In addition, a company called Candour, owned by a serving senator, claimed they initiated statutory payments from LNG. In the letter, they collected $28 million and exchanged the money at N360 to $1, at a time CBN was exchanging for N225 to $1. They were also paid 20 percent of $28 million.
A consulting firm that was contracted to collect money from international oil companies (IOCs) on behalf of NDDC was paid N1 billion monthly.
In 2019, NDDC in just seven months awarded a total of 1,921 emergency contracts valued at NI.07 trillion while its budget total was N400 billion that year.
Part of what the forensic audit uncovered was that a particular project was awarded 55 times. In addition, the NDDC awarded two projects to run from 2017 to 2019. First, a water hyacinth emergency project of which N800 million was budgeted but N10.3 billion was spent. Though a desilting project had N2 billion earmarked for it in the NDDC budget, N37 billion was spent.
Between 2016 and 2019 emergency contracts of over N2 trillion were awarded by the NDDC under the supervision of both chairmen of National Assembly’s committees.
Pondei said, “We have faced so much pressure from some members of the National Assembly to pay for 132 jobs which have no proof of execution. We have refused to pay N6.4 billion for those jobs. We believe an IMC set up as a cleansing structure cannot become part of the old story of rot.”
That self-righteous pontification sounded hollow against the backdrop of his disclosure of how the IMC shared N1.5 billion among its members and staff as COVID-19 palliative with Pondei saying, “We used it to take care of ourselves. We are NDDC. We need to take care of ourselves too.”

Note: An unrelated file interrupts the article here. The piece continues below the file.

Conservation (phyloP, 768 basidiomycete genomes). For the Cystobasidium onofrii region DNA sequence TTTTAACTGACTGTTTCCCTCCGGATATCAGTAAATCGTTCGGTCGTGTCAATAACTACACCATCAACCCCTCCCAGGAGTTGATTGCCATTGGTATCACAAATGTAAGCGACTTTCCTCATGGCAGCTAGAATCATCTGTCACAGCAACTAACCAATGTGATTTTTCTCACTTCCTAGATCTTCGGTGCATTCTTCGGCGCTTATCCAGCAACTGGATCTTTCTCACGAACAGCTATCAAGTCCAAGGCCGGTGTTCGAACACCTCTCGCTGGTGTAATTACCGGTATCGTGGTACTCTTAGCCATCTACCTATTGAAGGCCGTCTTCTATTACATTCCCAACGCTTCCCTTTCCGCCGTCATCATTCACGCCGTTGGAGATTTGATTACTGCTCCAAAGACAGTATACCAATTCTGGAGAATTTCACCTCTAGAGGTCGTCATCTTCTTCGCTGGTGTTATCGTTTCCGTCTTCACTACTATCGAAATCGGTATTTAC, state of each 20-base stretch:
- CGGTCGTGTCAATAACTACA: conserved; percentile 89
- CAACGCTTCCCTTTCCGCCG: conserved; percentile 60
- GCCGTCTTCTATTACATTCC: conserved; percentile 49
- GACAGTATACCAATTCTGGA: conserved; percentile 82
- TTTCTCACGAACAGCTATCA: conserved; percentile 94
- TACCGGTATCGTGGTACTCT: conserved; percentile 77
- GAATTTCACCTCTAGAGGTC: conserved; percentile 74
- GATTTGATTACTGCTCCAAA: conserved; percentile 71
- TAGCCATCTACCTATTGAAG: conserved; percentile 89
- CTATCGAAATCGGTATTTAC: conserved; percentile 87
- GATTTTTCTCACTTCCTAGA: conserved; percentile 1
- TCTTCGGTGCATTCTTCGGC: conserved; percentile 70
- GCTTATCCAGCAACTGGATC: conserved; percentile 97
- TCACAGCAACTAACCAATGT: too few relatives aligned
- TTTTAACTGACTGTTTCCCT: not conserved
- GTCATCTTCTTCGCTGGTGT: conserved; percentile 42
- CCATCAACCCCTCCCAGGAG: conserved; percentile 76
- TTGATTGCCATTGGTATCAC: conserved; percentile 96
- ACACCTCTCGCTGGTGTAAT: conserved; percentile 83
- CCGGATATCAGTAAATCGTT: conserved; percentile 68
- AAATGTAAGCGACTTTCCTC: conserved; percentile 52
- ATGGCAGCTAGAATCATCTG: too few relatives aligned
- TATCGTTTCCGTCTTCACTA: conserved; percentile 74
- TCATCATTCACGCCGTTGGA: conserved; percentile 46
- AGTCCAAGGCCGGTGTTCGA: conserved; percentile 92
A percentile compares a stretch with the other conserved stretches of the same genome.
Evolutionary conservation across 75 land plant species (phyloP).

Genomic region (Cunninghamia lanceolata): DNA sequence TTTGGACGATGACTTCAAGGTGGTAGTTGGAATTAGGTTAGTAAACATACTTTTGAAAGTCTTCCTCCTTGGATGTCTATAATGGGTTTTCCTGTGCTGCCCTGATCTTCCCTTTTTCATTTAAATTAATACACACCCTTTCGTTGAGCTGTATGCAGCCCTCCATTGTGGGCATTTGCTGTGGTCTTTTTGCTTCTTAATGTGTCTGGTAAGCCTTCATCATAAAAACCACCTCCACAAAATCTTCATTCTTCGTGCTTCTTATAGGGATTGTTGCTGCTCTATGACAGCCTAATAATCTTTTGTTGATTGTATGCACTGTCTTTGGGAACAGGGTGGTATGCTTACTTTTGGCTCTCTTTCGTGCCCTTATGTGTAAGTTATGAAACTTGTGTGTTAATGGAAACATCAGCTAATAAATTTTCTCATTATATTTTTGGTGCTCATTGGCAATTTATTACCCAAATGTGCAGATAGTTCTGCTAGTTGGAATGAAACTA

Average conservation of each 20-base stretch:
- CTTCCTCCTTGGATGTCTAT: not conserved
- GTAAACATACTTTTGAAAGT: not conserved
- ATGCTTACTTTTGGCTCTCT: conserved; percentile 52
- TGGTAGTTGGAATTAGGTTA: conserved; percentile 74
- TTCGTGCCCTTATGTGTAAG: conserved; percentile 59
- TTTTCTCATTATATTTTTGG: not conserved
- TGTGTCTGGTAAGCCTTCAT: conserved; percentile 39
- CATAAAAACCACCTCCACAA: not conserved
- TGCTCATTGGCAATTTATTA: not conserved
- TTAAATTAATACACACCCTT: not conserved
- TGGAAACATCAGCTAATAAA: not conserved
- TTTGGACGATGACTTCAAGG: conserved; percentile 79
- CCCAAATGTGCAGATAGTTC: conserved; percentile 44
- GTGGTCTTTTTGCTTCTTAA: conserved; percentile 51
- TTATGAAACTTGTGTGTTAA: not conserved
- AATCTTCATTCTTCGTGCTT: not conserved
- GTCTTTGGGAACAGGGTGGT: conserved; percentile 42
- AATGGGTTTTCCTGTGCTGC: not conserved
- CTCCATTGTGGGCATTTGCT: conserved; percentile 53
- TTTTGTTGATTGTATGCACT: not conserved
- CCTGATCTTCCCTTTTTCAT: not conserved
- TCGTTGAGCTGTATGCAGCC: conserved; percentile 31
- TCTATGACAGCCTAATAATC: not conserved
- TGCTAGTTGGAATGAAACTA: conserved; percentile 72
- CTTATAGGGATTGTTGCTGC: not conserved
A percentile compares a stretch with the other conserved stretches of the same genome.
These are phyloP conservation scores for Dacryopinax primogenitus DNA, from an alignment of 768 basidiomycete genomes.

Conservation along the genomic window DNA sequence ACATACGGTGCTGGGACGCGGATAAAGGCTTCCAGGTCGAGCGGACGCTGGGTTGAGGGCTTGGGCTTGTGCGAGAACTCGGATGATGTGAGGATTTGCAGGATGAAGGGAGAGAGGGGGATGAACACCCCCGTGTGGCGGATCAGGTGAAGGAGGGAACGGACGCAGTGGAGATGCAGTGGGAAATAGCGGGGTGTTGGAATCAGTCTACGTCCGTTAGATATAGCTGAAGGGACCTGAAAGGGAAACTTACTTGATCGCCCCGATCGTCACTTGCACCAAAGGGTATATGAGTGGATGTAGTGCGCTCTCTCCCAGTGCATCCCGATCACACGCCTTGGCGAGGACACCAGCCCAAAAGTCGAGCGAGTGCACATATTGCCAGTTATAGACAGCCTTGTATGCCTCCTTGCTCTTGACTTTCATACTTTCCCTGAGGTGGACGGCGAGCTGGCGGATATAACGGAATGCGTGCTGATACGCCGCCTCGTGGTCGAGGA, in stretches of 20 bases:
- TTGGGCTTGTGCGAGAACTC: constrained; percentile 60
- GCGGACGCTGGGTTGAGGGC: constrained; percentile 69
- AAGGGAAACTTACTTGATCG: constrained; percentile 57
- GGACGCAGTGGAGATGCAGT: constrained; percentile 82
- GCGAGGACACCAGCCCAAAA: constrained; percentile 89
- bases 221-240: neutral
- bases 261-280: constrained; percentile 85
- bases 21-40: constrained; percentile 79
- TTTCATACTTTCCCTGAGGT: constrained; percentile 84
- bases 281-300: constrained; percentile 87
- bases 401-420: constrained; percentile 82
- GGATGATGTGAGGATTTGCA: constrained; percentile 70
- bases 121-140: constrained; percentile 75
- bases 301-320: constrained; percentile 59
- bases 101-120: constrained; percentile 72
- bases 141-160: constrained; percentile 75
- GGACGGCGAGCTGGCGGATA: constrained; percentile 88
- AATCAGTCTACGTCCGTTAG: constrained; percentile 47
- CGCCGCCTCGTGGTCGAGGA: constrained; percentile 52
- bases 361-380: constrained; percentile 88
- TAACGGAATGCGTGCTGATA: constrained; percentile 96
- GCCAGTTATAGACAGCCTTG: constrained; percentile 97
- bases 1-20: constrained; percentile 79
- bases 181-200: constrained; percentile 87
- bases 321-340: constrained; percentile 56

Pondei received N10 million as COVID-19 palliative, while the Acting Executive Director Projects, Dr. Cairo Ojougboh, got N7 million. Furthermore, the IMC paid N302 million as tour duty allowance to its members, even though the country was on lockdown and the NDDC offices were closed. The IMC also paid its members N85.6 million in April and May as overseas travel allowance to attend graduation ceremonies abroad even though the whole world was on lockdown.
But there is an individual, Kolawole Johnson of Act for Positive Transformation, who does not like what was happening in the NDDC. Johnson alleged that multiple payments were made for the same contracts, such as to ClearPoint Communications, which was paid N536 million and another N641 million for ‘media support’ on 22 May.
Johnson explained further, “Mr. Charles Odili, a director in the commission, got N1.15 million into his UBN account from ClearPoint Communications. He got another on the 21 May and N5 million again on 24 May into his UBN account. He got another one again. If you ask for the accounts of these companies and individuals, you will find how they made back payments to the NDDC directors.”